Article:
Dilworth Paxson Attorney On Aiding The Philly Arts Community

Veteran attorney and Dilworth Paxson LLP of counsel Ralph Wellington’s lifelong love for the arts has fostered a career-long dedication to helping struggling musicians, dancers, artists, and nonprofits with their legal needs.

Wellington’s commitment to the arts in the Philadelphia region culminated earlier this month in his receiving this year’s Philadelphia Volunteer Lawyers for the Arts Award for Exceptional Service. He accepted the award as part of the PVLA’s Arts Affair 2024 celebration in what he recently told Law360 Pulse was a “moving” ceremony surrounded by friends he has made throughout his service with the organization.

The PVLA has provided services to low-income artists and small arts organizations for more than 45 years, offering free legal aid, resources, and education through volunteer lawyers and law firms. Wellington has been involved for more than three decades, including serving as the board of directors’ president from 1999 to 2001.

Wellington moved to Philadelphia in 1971, joining Schnader Harrison Segal & Lewis LLP after earning his law degree from the University of Michigan Law School. For more than 50 years, Wellington built a litigation practice advising clients on class actions, aviation and railroad law, corporate litigation, art law, and trusts and estates.

Wellington served as lead counsel for the Barnes Foundation during its successful efforts to develop a new art education center in downtown Philadelphia. He also took on more leadership roles within Schnader Harrison, including serving as firm chair from 1998 to 2010.

At the same time as Wellington grew his practice, his love of music and jazz continued to blossom in Philadelphia. He formed a jazz group, Standard Time, that featured his son, Ralph, and three other attorneys. Along with his work with the PVLA, Wellington has also served on the board for the Mann Center for the Performing Arts and was vice president of the board from 2008 to 2013.

Wellington was one of 19 attorneys who moved to Dilworth Paxson’s Philadelphia office in September after Schnader Harrison closed its doors. He is of counsel in the legal department, representing clients on commercial litigation matters at the state, federal, and appellate level.

Wellington recently talked about receiving his award and his love for the arts in a conversation with Law360 Pulse.

What was your reaction to receiving this award from the PVLA?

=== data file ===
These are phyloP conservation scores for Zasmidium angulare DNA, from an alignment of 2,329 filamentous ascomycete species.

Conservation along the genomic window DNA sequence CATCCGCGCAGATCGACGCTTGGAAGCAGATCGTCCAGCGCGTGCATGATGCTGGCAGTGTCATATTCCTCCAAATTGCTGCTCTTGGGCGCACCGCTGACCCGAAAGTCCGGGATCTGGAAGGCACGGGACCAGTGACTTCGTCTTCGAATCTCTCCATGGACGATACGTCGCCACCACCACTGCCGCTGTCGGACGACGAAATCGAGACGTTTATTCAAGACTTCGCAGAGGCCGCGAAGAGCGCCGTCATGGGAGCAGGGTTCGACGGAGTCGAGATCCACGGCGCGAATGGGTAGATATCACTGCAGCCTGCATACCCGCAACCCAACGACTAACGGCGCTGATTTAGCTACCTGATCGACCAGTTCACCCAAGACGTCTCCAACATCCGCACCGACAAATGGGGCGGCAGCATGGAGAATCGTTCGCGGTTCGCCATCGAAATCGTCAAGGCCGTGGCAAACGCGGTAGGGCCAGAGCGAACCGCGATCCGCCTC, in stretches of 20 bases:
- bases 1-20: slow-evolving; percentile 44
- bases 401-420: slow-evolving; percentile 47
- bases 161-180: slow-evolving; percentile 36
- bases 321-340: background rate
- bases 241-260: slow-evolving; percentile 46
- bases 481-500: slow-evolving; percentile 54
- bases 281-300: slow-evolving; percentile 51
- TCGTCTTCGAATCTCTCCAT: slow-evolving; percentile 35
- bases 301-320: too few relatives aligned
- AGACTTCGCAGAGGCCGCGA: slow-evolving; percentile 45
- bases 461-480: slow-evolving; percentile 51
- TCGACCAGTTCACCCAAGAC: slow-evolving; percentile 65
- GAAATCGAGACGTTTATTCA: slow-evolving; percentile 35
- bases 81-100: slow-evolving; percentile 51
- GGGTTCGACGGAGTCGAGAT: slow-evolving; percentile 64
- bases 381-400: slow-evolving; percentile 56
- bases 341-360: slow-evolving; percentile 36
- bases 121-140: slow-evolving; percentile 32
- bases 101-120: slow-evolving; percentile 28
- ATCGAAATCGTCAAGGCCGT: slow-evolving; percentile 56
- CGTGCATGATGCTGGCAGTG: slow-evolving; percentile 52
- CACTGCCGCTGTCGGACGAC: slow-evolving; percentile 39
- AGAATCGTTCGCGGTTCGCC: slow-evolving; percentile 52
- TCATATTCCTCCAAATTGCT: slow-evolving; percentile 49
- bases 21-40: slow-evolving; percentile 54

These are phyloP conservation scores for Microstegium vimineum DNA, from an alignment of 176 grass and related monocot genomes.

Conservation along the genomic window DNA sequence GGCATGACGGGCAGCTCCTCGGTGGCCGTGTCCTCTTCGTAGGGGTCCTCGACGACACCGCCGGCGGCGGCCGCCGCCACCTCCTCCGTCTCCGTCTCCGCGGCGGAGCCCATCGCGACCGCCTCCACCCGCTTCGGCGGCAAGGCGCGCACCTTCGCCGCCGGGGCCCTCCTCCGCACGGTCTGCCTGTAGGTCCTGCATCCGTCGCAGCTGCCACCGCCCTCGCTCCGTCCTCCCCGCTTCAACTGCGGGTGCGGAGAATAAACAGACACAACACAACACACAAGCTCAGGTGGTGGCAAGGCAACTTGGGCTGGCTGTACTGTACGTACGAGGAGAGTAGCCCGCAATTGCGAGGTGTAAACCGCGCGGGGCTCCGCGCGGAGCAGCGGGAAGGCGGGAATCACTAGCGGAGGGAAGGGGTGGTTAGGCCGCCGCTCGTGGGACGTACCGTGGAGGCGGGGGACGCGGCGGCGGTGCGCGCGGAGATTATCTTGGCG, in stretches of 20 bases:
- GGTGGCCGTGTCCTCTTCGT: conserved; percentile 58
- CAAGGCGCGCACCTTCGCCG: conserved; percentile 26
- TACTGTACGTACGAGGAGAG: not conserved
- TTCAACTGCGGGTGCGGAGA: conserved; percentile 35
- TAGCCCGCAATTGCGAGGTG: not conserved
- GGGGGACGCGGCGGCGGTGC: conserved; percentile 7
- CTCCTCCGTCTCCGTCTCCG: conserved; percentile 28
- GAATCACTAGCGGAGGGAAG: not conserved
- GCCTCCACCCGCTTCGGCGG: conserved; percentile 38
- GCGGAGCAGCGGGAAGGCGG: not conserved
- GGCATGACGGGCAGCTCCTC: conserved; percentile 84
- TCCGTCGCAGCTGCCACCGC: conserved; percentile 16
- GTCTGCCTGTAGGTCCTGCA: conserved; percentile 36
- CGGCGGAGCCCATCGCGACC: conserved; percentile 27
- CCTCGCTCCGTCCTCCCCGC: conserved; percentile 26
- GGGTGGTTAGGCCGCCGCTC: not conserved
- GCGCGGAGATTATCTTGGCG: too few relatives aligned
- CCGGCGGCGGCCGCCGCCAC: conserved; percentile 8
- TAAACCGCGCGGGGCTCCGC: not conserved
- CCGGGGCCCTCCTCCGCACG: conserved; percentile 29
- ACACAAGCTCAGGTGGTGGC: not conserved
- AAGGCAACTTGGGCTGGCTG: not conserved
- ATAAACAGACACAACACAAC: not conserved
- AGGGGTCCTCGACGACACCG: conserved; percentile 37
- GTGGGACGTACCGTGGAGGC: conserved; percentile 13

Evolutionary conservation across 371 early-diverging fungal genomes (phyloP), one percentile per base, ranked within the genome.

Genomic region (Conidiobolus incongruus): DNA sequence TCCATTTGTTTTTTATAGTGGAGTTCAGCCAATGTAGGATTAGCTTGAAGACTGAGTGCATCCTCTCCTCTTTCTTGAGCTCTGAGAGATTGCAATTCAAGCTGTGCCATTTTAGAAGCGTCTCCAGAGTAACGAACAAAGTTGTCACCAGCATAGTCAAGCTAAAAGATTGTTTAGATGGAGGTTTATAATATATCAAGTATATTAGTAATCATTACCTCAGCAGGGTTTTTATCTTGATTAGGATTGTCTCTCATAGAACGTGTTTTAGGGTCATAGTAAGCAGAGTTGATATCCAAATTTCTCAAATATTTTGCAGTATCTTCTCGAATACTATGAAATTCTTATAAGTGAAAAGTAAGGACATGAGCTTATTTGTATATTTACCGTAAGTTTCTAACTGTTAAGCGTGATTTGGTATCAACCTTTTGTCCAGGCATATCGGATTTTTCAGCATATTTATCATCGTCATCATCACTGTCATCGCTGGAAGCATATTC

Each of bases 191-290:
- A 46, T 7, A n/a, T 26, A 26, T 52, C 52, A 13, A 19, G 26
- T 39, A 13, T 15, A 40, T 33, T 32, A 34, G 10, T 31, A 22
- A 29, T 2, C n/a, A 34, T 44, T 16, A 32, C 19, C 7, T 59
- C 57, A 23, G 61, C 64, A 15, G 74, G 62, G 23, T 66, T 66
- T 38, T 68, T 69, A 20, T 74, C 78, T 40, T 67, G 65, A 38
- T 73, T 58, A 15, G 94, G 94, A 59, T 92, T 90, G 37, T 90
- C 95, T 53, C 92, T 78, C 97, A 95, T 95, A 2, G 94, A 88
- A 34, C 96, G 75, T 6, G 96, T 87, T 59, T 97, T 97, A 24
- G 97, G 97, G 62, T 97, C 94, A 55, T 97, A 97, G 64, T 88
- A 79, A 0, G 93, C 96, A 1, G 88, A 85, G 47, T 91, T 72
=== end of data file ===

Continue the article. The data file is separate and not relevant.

“I wasn’t volunteering with the organization in order to receive awards, so it was very touching that these people recognized I have been doing this for a long time. It was very moving to receive the award. I love the arts. It was nice to receive the award in front of so many friends I had made over the years.”

You have been involved with the PVLA for decades. Why have you devoted so much time to this organization?

“I was on the board for a long time and chair for many years. I was at a publishing event once, and they handed out an old photo of me with a martini glass and all these people behind me who served in the military and dressed in uniform. I looked like James Bond, and it said on the photo, “Making the world safe for the arts.”

It’s not just me, it is also the organization which believes the art community is so important and contributes so much to our lives. I’m not just talking about painters with their easels, I am also talking about dancers, musicians, organizations, and art teachers.

They make these artistic, beautiful things, but the challenge is financially they are very often not strong. For more than 40 years, PVLA has provided free legal consulting, representation, and training.”

What are some of the legal services that low-income artists need from the PVLA? Are there any clients or moments that are particularly memorable for you?

“Overall, the PVLA helps with contract drafting and negotiation, business formation for nonprofits, employment issues, privacy, licensing, trial and appellate matters for legal disputes. I helped a designer who did work on the interior space for a facility, and the organization never paid for the work. I represented her and reviewed the terms of the contract between the artist and the gallery.

There was a European artist, a Russian, who was brought to New York by a gallery who then stole his art and dumped him on the street. I helped him get his art back.”

You are also a jazz musician. Does this help you connect with potential clients?

“I’ve played piano all my life, and I’ve just started oil painting. It gives me more incentive to represent people in the arts. I’m more alert of what they are going through.”

You moved over to Dilworth Paxson in September after Schnader Harrison closed. How has it been in the new firm?

“They have been very supportive and welcoming. The firm is excellent, with quality people and a great culture. I’ve been able to do a lot of pro bono work. It has been a great move.”